Community Research and Development Information Service - CORDIS



Project ID: 311682
Funded under: FP7-IDEAS-ERC
Country: Italy

Final Report Summary - ALLELECHOKER (DNA binding proteins for treatment of gain of function mutations)

In the ERC consolidator Project No: 311682 “ALLELECHOKER” we propose to generate RHO DNA binding silencers (“AlleleChoker”), to inactivate the RHODOPSIN gene (RHO). RHO is associated with mutations causing the blinding disease autosomal dominant retinitis pigmentosa (adRP).
In particular, we took the challenge to design and develop therapeutics based on transcriptional repression, a novel therapeutic paradigm. We were the first to demonstrate that pairing a ZF DNA binding protein to the transcriptional repressor Kruppel-associated box (KRAB) enables in vivo the transcriptional repression of the rhodopsin gene (RHO) by somatic gene transfer (Mussolino et al., EMBO Mol. Med. 2011 Mar;3(3):118-28. doi: 10.1002/emmm.201000119). Built on this promising result, we implemented the proof of concept of transcriptional repression through the “ALLELECHOKER” ERC grant. In particular, we demonstrated two additional modes of RHO transcriptional repression by using i) a synthetic DNA-binding protein without repressor domains and ii) by showing that the ectopic expression of an endogenous TF, lead to targeted silencing of RHO. We demonstrated in vivo that these three modes of transcriptional repression: i- synthetic transcription factor (TF; Mussolino et al., EMBO Mol. Med. 2011 Mar;3(3):118-28; Botta S. et al. Elife. 2016 Mar 14;5), ii- synthetic DNA-binding protein (Botta S. et al. Elife. 2016 Mar 14;5) and iii- the ectopic expression of an endogenous TF (Botta S, et al. JCI Insight. 2017 Dec 21;2(24) of RHO gene in a gain-of-function mutant transgenic mouse (modelling adRP) and the pre-clinical pig retina.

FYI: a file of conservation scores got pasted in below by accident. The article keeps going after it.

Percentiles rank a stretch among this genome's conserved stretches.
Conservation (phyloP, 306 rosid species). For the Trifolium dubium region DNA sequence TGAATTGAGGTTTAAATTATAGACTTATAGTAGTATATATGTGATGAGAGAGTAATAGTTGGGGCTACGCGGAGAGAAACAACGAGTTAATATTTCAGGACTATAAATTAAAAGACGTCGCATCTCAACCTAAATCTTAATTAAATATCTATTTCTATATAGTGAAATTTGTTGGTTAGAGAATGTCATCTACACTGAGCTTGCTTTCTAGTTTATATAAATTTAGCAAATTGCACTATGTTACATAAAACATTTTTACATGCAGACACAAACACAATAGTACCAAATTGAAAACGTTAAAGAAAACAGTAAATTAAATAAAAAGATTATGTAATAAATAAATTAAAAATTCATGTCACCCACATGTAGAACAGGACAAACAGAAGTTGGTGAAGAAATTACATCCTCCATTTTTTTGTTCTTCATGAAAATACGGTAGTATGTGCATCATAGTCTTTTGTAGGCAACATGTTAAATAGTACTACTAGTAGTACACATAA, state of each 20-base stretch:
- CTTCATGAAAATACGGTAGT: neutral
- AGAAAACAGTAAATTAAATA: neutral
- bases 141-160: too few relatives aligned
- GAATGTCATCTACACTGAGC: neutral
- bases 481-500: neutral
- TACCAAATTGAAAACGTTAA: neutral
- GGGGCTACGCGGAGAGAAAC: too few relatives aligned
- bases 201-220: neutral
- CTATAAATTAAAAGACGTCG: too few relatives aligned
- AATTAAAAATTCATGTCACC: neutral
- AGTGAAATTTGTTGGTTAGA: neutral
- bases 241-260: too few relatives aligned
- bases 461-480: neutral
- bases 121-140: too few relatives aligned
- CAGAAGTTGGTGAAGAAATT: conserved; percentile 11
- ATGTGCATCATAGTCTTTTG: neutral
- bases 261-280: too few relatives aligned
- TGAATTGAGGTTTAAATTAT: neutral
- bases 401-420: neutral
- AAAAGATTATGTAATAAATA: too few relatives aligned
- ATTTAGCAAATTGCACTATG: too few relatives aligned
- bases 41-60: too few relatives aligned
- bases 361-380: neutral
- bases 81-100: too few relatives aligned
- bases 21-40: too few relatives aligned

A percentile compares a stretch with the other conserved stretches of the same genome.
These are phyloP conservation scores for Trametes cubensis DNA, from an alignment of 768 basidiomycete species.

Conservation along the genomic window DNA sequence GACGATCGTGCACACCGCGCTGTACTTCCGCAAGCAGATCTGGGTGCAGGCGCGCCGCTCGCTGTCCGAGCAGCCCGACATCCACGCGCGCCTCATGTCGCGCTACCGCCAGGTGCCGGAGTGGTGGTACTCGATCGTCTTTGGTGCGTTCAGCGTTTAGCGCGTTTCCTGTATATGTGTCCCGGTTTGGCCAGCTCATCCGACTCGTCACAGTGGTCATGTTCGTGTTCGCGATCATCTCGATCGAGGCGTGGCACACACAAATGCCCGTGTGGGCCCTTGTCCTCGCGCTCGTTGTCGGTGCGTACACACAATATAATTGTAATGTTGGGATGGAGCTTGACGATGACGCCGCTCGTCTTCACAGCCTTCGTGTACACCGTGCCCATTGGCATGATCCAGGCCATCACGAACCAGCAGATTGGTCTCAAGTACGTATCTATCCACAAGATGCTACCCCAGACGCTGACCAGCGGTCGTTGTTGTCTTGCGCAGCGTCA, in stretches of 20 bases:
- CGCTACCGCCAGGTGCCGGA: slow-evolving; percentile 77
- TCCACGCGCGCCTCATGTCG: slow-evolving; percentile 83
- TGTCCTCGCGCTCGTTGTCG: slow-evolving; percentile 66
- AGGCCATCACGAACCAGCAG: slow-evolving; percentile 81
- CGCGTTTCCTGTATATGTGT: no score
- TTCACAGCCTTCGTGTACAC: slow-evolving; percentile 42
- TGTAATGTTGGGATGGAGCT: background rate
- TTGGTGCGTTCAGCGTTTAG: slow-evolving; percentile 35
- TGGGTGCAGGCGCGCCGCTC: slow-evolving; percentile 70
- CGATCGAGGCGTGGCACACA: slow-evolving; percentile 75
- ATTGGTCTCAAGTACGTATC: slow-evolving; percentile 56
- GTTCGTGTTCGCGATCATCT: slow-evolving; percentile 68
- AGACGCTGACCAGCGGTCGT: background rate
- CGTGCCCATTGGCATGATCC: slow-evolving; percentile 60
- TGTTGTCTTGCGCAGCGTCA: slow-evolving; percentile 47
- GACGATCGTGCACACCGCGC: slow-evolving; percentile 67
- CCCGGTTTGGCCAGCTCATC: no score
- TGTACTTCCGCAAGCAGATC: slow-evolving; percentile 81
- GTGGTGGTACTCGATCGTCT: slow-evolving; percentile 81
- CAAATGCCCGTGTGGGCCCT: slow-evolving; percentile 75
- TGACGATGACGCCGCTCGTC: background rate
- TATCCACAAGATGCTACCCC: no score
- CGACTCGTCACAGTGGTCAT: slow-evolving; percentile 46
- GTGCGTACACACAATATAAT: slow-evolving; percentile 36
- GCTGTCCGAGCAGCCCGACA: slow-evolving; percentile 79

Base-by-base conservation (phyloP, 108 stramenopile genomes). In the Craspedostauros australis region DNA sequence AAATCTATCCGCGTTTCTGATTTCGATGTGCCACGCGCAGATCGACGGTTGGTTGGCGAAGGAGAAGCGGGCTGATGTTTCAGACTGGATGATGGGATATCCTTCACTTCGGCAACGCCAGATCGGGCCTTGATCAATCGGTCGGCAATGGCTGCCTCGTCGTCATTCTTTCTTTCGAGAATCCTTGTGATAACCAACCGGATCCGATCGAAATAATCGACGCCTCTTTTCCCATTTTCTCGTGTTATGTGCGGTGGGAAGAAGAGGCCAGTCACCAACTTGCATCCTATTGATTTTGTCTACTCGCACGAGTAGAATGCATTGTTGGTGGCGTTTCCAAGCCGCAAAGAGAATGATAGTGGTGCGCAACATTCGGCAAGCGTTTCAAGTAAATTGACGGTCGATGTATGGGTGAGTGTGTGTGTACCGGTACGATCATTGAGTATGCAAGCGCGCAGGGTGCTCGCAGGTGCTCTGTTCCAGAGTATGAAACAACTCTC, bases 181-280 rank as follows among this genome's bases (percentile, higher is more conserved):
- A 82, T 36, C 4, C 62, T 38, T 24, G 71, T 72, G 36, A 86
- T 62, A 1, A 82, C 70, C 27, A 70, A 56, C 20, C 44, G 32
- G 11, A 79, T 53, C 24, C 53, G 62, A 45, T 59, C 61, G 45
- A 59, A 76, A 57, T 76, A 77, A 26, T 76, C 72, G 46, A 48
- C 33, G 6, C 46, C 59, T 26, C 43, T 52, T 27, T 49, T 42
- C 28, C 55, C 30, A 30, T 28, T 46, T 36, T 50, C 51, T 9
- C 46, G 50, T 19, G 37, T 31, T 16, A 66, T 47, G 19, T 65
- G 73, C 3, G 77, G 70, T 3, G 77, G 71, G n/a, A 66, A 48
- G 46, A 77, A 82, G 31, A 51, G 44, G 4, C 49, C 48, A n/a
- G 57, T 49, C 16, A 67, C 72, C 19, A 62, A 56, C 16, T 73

We showed that in vivo somatic retinal gene transfer by Adeno-associated virus (AAV) vectors of transcriptional repressors based on synthetic ZF DNA-binding proteins with or without canonical repressor domain, enable the complete RHO transcriptional silencing and in turn therapy in the P347S mouse model of RHO adRP. Notably, we established that the synthetic DNA binding proteins without a repressor domain, thus, acting only by DNA binding (literally RHO allele chokers) may be use as therapeutics (Rhodopsin targeted transcriptional silencing by DNA-binding. Botta S. et al. Elife. 2016 Mar 14;5. pii: e12242. doi: 10.7554/eLife.12242). Furthermore, to additionally implement transcriptional modulation, we challenged the canonical multi-targeting activity of endogenous TFs, hypothesizing that the ectopic expression of a selected TF might be directed to a single gene target (the RHO promoter elements) by the novel cell-specific context in which the TF is expressed. We selected the TF Krüppel-like factor 15 (KLF15) based on its putative ability to recognize a specific DNA sequence motif present in the rhodopsin (RHO) promoter and its lack of expression in terminally differentiated rod photoreceptors (the RHO-expressing cells). AAV vector-mediated ectopic expression of KLF15, similarly to the above mentioned synthetic TFs, generates robust RHO silencing (Targeting and silencing of rhodopsin by ectopic expression of the transcription factor KLF15. Botta S, et al. JCI Insight. 2017 Dec 21;2(24). pii: 96560. doi: 10.1172/jci.insight.96560). We were also able to determine how the use of these factors impact the retinal transcriptome in vivo, a key point to evaluate the safety of transcriptional repression. Notably, the synthetic DNA binding proteins and the ectopically expressed KLF15 showed limited off targeting and thus, a safe profile (Botta S. et al. Elife. 2016 Mar 14;5. and Botta S, et al. JCI Insight. 2017 Dec 21;2(24). Collectively, the data generated with the ERC “ALLELECHOKER” grant enabled to support transcriptional repression as a novel paradigm to generate transcriptional-based therapies for treatment of human inherited disorders due to gain of function mutations and in particular, the proof of concept that transcriptional repression coupled with replacement strategy may be used in translational medicine for the treatment of the incurable blinding disorder adRP due to the RHO mutations.

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